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Hensley v. Colvin

United States District Court, S.D. Indiana, New Albany Division

February 2, 2015




Plaintiff William D. Hensley ("Mr. Hensley") requests judicial review of the final decision of the Commissioner of the Social Security Administration (the "Commissioner"), denying his application for Social Security Disability Insurance Benefits ("DIB") and Supplemental Security Income ("SSI") under Titles II and XVI of the Social Security Act ("the Act"). For the following reasons, the decision of the Commissioner is AFFIRMED.


A. Procedural Background

Mr. Hensley filed an application for DIB on July 7, 2010, and an application for SSI on July 31, 2010. These applications initially were denied on November 5, 2010. They were again denied after reconsideration on March 2, 2011. Thereafter, Mr. Hensley requested a hearing, which was held via video conference on May 7, 2012, before Administrative Law Judge Larry A. Temin ("the ALJ"). On May 23, 2012, the ALJ denied Mr. Hensley's applications for benefits. Mr. Hensley appealed the ALJ's decision, and on July 8, 2013, the Appeals Council denied his request for review, making the ALJ's decision the final decision of the Commissioner for purposes of judicial review. See 20 C.F.R. § 416.1481. On September 9, 2013, Mr. Hensley filed this appeal, requesting judicial review pursuant to 42 U.S.C. §§ 405(g), 1383(c)(3).

B. Factual Background

At the time of his alleged disability onset, Mr. Hensley was forty-nine years old. The highest level of education that he completed was the eighth grade. He lived at home with his wife and three minor children. His past work experience included automotive parts welder, forklift operator, and driver in the Army. Mr. Hensley was steadily employed until his last job ended as a result of being laid off in April 2009.

Regarding his physical limitations, Mr. Hensley testified that he can no longer work because of the pain in his back, arms, hands, and feet. He also stated that he has depression and problems with sleeping. Mr. Hensley testified that he has chronic pain in all of his joints, numbness in his left hand, a slight tremor in his right hand, pain in his right foot, migraines with vomiting and photosensitivity, worsening vision, and poor balance. He testified that he drives several times a week and takes care of his children. Most of the household chores are performed by his wife, and his cousin does his yard work.

Mr. Hensley alleged a disability onset date of January 22, 2009. In October 2010, Doctor William Garner ("Dr. Garner") at St. Catherine Physician Group, examined Mr. Hensley. Dr. Garner opined that Mr. Hensley appeared to have a great amount of pain with decreased movement in many joints, a slight tremor in his hands, and an inability to walk properly due to pain and discomfort. Dr. Garner also noted that due to the slight tremor, Mr. Hensley had difficulty effectively performing fine movements such as buttoning, zipping, and picking up coins. Dr. Garner did not have any x-rays to confirm osteoarthritis.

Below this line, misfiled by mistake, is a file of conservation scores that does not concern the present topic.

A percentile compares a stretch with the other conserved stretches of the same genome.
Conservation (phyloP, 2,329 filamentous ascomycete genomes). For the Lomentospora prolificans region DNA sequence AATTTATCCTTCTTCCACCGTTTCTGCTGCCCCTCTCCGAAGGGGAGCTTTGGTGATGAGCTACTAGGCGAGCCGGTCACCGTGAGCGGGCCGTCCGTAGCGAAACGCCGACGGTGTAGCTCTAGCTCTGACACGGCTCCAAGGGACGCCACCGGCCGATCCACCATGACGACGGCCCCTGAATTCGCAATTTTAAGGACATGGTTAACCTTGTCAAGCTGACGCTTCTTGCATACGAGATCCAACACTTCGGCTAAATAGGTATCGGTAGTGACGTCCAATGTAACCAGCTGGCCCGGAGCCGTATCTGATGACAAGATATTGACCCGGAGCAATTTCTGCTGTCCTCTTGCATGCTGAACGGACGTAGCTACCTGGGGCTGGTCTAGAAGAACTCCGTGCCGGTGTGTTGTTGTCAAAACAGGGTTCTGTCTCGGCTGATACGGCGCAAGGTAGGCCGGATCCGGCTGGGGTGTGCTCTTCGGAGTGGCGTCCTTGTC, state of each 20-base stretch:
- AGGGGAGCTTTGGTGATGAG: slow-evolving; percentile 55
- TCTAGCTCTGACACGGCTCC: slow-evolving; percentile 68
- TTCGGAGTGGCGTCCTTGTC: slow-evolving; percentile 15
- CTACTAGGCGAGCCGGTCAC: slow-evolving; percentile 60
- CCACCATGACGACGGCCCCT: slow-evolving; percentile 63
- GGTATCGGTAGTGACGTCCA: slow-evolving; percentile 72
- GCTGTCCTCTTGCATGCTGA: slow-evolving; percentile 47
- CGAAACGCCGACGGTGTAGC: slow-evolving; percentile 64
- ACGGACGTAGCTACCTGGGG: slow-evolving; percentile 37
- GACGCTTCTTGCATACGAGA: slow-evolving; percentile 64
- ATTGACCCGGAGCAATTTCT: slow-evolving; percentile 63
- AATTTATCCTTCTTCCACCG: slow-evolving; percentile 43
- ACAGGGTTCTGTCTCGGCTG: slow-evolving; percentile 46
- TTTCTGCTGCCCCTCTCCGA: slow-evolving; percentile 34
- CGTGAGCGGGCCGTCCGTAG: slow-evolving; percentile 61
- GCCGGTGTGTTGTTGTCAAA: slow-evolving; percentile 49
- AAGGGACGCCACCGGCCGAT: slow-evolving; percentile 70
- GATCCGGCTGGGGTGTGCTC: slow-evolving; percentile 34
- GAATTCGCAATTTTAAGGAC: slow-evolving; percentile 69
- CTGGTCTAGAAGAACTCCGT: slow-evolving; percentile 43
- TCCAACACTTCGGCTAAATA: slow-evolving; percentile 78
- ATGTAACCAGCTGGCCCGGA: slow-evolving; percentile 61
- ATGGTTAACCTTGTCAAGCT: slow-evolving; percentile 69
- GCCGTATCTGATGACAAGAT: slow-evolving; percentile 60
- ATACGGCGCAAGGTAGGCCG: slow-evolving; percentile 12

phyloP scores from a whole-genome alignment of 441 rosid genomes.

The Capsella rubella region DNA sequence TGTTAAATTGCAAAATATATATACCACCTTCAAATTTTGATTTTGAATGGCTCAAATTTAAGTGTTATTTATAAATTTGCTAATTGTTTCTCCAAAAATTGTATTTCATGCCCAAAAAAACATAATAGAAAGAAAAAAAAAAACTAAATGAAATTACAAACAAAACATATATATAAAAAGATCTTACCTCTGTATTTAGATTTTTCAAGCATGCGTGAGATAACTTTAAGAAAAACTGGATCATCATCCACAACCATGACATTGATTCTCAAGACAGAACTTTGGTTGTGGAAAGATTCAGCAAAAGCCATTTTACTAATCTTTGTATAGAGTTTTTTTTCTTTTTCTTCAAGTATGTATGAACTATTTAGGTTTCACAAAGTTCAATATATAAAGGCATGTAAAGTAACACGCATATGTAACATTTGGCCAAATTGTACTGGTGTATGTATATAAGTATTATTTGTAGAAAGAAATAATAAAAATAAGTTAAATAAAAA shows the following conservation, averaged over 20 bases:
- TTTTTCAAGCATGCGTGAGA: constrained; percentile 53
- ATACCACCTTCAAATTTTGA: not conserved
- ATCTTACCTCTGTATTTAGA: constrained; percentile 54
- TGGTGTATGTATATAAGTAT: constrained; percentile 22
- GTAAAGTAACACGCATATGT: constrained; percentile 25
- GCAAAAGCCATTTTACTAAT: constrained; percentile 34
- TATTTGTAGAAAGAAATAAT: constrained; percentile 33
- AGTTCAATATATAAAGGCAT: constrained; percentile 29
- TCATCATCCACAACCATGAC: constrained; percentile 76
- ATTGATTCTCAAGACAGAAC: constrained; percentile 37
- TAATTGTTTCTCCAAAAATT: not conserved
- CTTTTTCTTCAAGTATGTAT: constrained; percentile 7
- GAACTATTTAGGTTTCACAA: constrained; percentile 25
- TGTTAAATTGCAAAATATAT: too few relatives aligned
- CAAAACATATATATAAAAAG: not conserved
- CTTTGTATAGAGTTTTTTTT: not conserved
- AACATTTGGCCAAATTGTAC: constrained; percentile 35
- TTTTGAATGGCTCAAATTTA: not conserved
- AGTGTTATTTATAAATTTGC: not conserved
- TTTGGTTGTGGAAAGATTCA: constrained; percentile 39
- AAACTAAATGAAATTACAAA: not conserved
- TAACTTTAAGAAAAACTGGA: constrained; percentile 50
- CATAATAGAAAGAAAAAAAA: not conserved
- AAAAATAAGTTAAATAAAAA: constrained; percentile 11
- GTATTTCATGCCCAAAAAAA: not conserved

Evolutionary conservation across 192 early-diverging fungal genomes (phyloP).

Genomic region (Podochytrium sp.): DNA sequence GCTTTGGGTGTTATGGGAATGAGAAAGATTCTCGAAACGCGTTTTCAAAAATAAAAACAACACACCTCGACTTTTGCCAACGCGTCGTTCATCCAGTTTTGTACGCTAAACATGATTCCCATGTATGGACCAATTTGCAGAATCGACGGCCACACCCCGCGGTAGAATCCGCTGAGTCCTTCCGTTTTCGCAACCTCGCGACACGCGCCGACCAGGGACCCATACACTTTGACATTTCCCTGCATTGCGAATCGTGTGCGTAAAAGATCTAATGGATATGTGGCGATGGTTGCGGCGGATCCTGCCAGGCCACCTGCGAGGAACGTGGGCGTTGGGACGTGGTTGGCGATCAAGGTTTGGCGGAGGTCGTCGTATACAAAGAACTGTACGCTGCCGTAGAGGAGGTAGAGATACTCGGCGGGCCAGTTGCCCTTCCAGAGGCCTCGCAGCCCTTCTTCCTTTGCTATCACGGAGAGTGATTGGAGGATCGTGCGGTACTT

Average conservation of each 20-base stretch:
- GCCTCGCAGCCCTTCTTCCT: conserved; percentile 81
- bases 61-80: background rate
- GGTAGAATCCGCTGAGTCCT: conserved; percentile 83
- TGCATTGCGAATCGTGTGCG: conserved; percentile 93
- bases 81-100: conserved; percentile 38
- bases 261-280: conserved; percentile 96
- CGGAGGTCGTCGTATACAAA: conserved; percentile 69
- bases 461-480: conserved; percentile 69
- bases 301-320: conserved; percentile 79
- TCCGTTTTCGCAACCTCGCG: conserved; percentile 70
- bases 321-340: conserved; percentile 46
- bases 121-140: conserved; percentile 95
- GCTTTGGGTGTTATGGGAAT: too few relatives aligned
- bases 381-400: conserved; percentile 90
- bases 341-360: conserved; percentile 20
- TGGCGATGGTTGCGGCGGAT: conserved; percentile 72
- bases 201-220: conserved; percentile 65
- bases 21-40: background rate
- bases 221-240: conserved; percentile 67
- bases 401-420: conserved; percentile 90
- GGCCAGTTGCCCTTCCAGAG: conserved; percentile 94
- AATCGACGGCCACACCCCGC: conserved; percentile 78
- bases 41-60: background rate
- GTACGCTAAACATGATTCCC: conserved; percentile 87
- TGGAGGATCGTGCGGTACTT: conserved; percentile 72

Mr. Hensley was treated at the Veterans Administration Medical Center ("VAMC") for major depression between July 2009 and January 2011. He reported that his depression was attributable to chronic back pain, not being able to work, and having financial stress. Scott Memorial Hospital emergency records show that Mr. Hensley was diagnosed with degenerative disc disease and disc height loss in September 2009.

In October 2010, Doctor Greg Lynch ("Dr. Lynch") conducted a psychological evaluation of Mr. Hensley. Dr. Lynch diagnosed Mr. Hensley with major depressive disorder and assigned a Global Assessment Functioning of 55 based solely on social functioning. Dr. Lynch opined that Mr. Hensley's capacity to understand, remember, and carry out simple instructions towards performance of simple repetitive tasks is limited due to his impairments. Dr. Lynch reported that Mr. Hensley would be slightly to moderately limited in work settings because of his impairments. However, a state agency "Psychiatric Review Technique" form was completed by Doctor Ken Lovko, which stated that Mr. Hensley's mental impairments were not severe and rated his functional limitations as mild.

In November 2010, a state agency reviewing medical expert, Doctor Robert Bond ("Dr. Bond"), completed a physical review and capacity assessment. Dr. Bond diagnosed Mr. Hensley with lower back pain. He also opined that Mr. Hensley could lift or carry ten pounds frequently and twenty pounds occasionally, sit or stand for a total of six hours in an eight-hour day, and occasionally perform all postural movements. Dr. Bond also reported that Mr. Hensley had no joint deformity noted in his examinations, had normal x-rays in both hands in July 2009, and had a weak grip.


Under the Act, a claimant may be entitled to DIB or SSI only after he establishes that he has a disability. Disability is defined as the "inability to engage in any substantial gainful activity by reason of any medically determinable physical or mental impairment which can be expected to result in death or which has lasted or can be expected to last for a continuous period of not less than 12 months." 42 U.S.C. § 423(d)(1)(A). In order to be found disabled, a claimant must demonstrate that his physical or mental limitations prevent him from doing not only his previous work, but any ...

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